change in quantity demanded
price
a

p0

p1

D
q0

q1

quantity

cont...

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If another determinant of demand changes


(e.g. ps) then there is a
shift of the demand curve
change in demand,
demand either
- an increase in demand, or
- a decrease in demand
price

p0
D2

D0

D1
quantity

Demand increases if
price of substitutes increases (ps )
price of complements decreases (pc )
income increases (y ) and the good is
normal
income decreases (y ) and the good is
inferior
preferences for the good increase (z )
expected future prices increase (pe )
population increases (n )
Demand decreases if
ps
etc etc

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1.3.2

Supply

Supply of a good (or service) depends on


price of the good itself (p)
price of other goods
- substitutes in supply (pss)
- complements in supply (pcs)
- intermediate inputs (pi)
prices of factors of production
- labour (w)
( )
- capital and land (r)
technology (t)
expected future prices (pe)
number of suppliers (ns)

The supply curve


shows the relationship between the quantity
supplied of a good and its price, holding all
else constant
price

the supply
curve for
a given pss,
pcs, pi, w, t,
etc.
etc

quantity

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A change in quantity supplied


vs
a change in supply
If the p
price of a g
good itself changes
g then
there is a
movement along its' supply curve
change in quantity supplied
price

p1

p0

a
q0

q1

quanity

cont..

If another determinant of supply changes


(e.g. pss) then there is a
shift of the supply curve
change in supply, either
an increase in supply, or
a decrease in supply
price

S2

S0

S1

p0

quantity

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Supply increases if
price of substitutes in supply decreases
(pss )
price of complements in supply increases
( cs )
(p
price of intermediate inputs decreases (pi )
wage rates decrease (w )
rental rates decrease (r )
technology improves (t )
expected future prices decrease (pe )
number of suppliers increases (ns )
Supply decreases if
pss
etc etc

1.3.3

Equilibrium

If prices are free to adjust, they will move to


equate quantity demanded and quantity
supplied
supplied.
price
S

p0

D
q0

quantity

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Economic analysis
comparative statics
start with market equilibrium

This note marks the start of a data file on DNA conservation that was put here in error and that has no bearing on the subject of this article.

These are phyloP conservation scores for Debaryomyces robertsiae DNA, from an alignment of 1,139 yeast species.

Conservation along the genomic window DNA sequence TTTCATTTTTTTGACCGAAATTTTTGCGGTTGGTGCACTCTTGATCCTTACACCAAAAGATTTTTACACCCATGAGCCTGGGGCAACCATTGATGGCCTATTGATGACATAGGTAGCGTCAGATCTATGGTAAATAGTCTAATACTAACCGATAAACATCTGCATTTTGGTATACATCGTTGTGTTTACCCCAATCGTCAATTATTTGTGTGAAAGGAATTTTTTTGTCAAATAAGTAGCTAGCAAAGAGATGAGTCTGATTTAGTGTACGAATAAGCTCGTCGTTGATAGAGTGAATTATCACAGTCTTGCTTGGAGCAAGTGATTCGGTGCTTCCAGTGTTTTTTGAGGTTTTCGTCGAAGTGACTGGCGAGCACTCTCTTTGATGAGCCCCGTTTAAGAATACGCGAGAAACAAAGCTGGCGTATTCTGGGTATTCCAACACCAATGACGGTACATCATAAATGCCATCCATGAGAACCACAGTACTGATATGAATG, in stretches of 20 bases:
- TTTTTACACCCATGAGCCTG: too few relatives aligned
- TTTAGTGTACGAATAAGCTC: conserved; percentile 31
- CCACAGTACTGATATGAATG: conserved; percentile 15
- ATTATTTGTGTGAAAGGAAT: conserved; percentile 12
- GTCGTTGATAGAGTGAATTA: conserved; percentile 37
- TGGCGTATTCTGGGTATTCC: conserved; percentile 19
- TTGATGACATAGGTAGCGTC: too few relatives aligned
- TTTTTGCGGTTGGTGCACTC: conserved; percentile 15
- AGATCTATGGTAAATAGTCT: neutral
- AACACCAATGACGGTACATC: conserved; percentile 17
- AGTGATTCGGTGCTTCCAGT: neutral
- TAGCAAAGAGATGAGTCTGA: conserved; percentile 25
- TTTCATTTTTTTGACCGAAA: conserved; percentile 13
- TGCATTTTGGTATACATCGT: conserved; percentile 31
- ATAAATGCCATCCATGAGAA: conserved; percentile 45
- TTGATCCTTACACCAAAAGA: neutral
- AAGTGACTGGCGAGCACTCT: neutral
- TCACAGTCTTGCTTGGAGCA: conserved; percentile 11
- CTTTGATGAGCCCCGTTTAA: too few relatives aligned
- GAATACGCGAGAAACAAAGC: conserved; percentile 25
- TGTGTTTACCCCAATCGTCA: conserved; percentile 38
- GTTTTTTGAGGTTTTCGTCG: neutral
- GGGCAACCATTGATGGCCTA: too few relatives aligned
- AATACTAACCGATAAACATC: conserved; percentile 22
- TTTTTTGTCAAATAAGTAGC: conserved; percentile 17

introduce
i t d
a shock
h k holding
h ldi
other
th things
thi
constant
compare the before and after
micro
usually use partial equilibrium analysis
focus on a single market holding things in
other markets constant

Example:
analysis of an increase in demand
price

S0

p1

p0

q0 q1 q2
price

D0

D1

quantity
quantity

p1

q1

p0

q0
0

time

time

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1.3.4

Applications
Exercises

Analyse
A
l
the
th effects
ff t off an increase
i
in:
i
price of substitute goods in demand
price of intermediate inputs
income
technology
etc etc

Preview of supply and demand in


markets other than consumer goods
markets:
(1) asset markets
(2) factor markets
(3) foreign exchange markets

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(1) Asset markets


Portfolio choice question is how to hold
wealth between different assets: shares,
property,
p
p y, bonds,, cash etc.
All else constant, a higher asset price will
reduce the yield or return from holding that
asset so that
the asset doesnt represent good value
relative to other assets and so
the quantity demanded would be less
At any point in time, the supply of each asset
is fixed so prices are demand determined.

Example: an increase in profitability


increasing dividend payments to share
holders.
price
of
shares

SS

pS 1
pS 0

DS 1
DS 0
qS 0

quantity of shares

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(2) Factor markets


Producer demand for inputs depends on
profitability of purchasing inputs, i.e. value
of output
p p
produced by
y the input
p less costs of
the input.
All else constant (including the price of
output) a lower price of an input will
make it worthwhile for producers to utilise
o e of
o that
t at input
put increasing
c eas g the
t e quantity
qua t ty
more
demanded
but suppliers of the input will find it less
attractive and will provide a smaller
quantity.

Example: an increase in productivity in the


labour market (assuming wages are market
determined).
SL

pL=w
w1
w0

DL 1
DL 0
qL 0

qL1

qL

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(3) Foreign exchange markets


Underlying the supply of FX are export
earnings, capital inflows etc while underlying
the demand for FX are demand for imports,
p
,
capital outflow etc.
All else constant (including the price of
domestic goods), a higher price of FX will
make domestic goods cheaper for
y
, increase export
p
sales
overseas buyers,
and increase the quantity supplied of FX